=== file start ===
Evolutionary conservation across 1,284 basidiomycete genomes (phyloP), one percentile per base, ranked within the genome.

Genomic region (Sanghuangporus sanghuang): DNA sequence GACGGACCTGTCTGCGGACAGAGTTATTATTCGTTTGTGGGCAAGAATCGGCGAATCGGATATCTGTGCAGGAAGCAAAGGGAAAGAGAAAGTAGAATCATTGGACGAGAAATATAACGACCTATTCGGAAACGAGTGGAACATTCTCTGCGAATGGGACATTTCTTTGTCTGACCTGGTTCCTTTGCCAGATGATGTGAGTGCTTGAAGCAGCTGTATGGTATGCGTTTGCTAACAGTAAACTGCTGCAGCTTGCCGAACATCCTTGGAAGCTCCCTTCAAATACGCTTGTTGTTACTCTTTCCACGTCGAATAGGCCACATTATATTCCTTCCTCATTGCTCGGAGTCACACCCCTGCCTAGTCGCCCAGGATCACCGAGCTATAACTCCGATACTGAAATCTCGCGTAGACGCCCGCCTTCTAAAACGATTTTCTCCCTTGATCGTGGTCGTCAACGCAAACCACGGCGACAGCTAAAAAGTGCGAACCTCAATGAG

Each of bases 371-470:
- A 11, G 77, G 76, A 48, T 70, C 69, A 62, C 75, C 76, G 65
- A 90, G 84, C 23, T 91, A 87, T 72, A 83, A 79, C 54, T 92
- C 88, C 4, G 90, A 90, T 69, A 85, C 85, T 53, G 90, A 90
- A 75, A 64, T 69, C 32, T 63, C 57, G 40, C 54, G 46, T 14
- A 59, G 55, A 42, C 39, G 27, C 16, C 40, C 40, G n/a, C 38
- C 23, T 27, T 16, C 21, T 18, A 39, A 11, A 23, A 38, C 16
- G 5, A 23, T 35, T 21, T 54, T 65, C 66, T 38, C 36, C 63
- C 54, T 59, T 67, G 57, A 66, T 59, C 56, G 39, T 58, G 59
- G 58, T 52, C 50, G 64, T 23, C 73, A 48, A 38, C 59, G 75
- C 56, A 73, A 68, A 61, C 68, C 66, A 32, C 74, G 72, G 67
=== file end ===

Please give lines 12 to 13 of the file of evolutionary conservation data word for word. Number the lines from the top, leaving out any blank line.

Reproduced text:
- G 58, T 52, C 50, G 64, T 23, C 73, A 48, A 38, C 59, G 75
- C 56, A 73, A 68, A 61, C 68, C 66, A 32, C 74, G 72, G 67